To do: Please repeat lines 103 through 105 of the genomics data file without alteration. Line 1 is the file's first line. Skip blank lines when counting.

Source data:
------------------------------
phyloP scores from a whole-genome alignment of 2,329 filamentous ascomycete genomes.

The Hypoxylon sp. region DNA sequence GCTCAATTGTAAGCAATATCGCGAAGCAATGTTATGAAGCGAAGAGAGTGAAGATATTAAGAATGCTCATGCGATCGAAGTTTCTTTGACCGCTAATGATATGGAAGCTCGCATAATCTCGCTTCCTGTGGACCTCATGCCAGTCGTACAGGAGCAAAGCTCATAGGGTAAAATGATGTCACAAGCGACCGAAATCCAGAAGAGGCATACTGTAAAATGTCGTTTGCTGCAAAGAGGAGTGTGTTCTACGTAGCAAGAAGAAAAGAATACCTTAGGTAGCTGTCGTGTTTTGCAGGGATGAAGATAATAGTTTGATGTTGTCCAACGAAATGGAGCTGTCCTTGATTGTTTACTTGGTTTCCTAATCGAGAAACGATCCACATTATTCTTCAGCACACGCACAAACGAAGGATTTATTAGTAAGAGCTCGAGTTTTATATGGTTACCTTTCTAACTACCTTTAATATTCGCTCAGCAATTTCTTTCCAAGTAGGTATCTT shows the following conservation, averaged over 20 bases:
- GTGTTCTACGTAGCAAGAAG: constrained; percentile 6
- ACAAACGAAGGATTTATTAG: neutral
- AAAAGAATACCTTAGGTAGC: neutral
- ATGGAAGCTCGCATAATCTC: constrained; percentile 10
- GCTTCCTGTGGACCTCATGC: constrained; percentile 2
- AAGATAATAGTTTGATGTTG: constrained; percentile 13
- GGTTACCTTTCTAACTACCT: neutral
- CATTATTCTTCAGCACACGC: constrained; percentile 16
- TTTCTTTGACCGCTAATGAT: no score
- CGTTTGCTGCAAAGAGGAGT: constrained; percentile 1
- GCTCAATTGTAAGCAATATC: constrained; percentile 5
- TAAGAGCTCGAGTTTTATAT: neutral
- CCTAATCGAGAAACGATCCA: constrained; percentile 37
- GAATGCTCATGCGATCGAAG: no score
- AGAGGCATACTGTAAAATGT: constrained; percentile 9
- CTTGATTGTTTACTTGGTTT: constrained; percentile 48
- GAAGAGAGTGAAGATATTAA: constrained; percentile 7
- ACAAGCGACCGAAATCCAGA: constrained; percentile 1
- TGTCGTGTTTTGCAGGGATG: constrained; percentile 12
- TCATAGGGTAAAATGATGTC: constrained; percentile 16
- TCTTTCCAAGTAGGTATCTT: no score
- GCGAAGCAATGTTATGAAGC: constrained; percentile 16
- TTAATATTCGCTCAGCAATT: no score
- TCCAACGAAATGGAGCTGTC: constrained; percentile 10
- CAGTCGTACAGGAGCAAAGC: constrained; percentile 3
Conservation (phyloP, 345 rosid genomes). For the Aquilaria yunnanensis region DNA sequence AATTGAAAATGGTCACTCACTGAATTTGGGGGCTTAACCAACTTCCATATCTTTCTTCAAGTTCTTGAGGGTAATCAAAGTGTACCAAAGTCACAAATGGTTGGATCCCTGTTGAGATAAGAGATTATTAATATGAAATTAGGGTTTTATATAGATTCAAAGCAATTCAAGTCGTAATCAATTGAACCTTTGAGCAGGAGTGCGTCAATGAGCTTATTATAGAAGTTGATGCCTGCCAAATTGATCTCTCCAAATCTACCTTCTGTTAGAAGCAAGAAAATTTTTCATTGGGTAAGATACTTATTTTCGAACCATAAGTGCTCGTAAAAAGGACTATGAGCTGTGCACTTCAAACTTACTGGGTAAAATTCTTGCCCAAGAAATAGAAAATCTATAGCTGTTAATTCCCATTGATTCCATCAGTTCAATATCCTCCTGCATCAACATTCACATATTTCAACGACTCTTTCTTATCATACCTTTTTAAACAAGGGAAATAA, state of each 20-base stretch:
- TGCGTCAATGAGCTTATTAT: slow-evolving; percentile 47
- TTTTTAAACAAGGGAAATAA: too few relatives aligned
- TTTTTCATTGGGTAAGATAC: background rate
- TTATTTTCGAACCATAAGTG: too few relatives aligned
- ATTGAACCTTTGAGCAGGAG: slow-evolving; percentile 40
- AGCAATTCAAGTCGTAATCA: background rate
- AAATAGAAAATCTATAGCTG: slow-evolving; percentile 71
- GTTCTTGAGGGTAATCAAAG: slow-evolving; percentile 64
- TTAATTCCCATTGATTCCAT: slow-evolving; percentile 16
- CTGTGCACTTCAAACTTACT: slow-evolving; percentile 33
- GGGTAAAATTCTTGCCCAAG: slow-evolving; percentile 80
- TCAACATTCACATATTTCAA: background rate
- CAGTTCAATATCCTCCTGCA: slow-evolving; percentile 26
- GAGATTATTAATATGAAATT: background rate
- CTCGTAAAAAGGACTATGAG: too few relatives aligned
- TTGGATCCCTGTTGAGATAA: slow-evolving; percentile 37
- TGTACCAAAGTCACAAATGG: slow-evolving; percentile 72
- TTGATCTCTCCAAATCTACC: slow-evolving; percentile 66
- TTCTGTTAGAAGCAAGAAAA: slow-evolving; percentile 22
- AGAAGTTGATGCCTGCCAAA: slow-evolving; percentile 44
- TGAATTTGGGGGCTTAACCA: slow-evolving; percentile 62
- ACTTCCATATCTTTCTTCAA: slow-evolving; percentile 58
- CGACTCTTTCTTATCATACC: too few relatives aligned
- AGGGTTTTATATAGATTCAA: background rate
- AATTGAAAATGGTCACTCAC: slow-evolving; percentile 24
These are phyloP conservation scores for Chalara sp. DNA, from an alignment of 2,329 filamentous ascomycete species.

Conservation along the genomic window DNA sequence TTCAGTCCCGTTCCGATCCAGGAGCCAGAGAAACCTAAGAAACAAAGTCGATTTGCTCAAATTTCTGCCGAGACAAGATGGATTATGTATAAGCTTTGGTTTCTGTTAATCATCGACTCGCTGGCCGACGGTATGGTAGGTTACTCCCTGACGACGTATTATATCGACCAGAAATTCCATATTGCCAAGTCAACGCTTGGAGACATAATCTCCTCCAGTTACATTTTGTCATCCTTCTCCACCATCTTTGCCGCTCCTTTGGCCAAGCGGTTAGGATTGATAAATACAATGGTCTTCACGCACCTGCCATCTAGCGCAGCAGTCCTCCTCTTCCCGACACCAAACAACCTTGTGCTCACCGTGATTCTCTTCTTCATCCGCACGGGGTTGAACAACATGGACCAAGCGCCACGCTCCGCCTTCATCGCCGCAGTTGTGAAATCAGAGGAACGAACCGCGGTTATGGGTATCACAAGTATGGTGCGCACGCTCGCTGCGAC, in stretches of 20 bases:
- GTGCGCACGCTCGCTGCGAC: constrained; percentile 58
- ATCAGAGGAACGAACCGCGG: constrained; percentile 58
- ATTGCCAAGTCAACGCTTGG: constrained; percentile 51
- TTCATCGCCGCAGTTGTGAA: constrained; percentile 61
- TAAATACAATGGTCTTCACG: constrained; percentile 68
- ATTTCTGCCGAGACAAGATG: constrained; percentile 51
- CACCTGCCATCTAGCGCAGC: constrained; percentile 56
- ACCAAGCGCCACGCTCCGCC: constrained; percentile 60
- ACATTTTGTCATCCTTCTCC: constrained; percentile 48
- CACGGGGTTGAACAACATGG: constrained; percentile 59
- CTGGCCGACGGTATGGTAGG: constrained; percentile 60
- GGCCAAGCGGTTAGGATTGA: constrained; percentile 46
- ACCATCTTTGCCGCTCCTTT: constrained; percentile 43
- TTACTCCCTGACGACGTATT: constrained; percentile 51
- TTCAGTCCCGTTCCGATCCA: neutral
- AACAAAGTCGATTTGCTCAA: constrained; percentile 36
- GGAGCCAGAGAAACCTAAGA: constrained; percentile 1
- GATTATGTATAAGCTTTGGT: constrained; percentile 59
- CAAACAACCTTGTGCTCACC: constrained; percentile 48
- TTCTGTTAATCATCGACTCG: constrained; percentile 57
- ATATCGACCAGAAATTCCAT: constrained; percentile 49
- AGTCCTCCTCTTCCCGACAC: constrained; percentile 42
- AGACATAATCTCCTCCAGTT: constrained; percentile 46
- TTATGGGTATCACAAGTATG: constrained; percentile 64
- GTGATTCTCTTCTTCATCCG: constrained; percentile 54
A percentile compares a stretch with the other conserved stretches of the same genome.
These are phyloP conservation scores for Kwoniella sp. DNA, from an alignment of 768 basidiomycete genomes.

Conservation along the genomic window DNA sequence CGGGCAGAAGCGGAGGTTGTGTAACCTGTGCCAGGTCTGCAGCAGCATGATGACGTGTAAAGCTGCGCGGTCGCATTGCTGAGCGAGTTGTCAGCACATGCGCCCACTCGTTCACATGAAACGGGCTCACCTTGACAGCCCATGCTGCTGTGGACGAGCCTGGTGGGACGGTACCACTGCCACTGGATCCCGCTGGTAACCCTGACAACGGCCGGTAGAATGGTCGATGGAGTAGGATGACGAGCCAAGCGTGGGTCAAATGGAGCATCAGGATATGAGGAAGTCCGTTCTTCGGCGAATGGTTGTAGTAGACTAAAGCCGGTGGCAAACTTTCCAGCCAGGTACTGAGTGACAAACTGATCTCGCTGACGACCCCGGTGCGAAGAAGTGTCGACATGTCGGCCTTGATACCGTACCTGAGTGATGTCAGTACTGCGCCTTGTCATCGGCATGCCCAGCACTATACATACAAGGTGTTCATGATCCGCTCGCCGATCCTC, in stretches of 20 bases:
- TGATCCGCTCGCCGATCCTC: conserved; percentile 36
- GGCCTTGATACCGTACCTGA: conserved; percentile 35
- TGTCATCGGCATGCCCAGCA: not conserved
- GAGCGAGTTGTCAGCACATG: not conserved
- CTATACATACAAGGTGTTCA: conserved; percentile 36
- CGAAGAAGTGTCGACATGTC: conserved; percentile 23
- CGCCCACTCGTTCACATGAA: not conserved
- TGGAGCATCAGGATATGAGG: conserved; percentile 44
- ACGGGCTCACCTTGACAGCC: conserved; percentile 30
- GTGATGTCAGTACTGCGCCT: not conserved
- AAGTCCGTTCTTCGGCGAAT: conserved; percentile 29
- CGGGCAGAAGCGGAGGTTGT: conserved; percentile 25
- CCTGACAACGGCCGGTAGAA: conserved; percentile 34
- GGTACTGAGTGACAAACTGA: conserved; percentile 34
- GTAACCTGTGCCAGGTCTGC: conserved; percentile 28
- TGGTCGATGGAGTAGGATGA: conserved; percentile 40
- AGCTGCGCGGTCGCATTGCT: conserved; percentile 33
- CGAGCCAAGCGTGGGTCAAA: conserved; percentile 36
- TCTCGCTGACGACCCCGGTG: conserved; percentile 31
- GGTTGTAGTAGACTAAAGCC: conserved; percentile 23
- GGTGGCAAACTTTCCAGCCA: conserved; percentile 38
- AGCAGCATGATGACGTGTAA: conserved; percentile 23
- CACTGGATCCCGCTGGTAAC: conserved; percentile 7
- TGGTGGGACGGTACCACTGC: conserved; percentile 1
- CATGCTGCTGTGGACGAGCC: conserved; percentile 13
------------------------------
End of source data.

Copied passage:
- GGTTGTAGTAGACTAAAGCC: conserved; percentile 23
- GGTGGCAAACTTTCCAGCCA: conserved; percentile 38
- AGCAGCATGATGACGTGTAA: conserved; percentile 23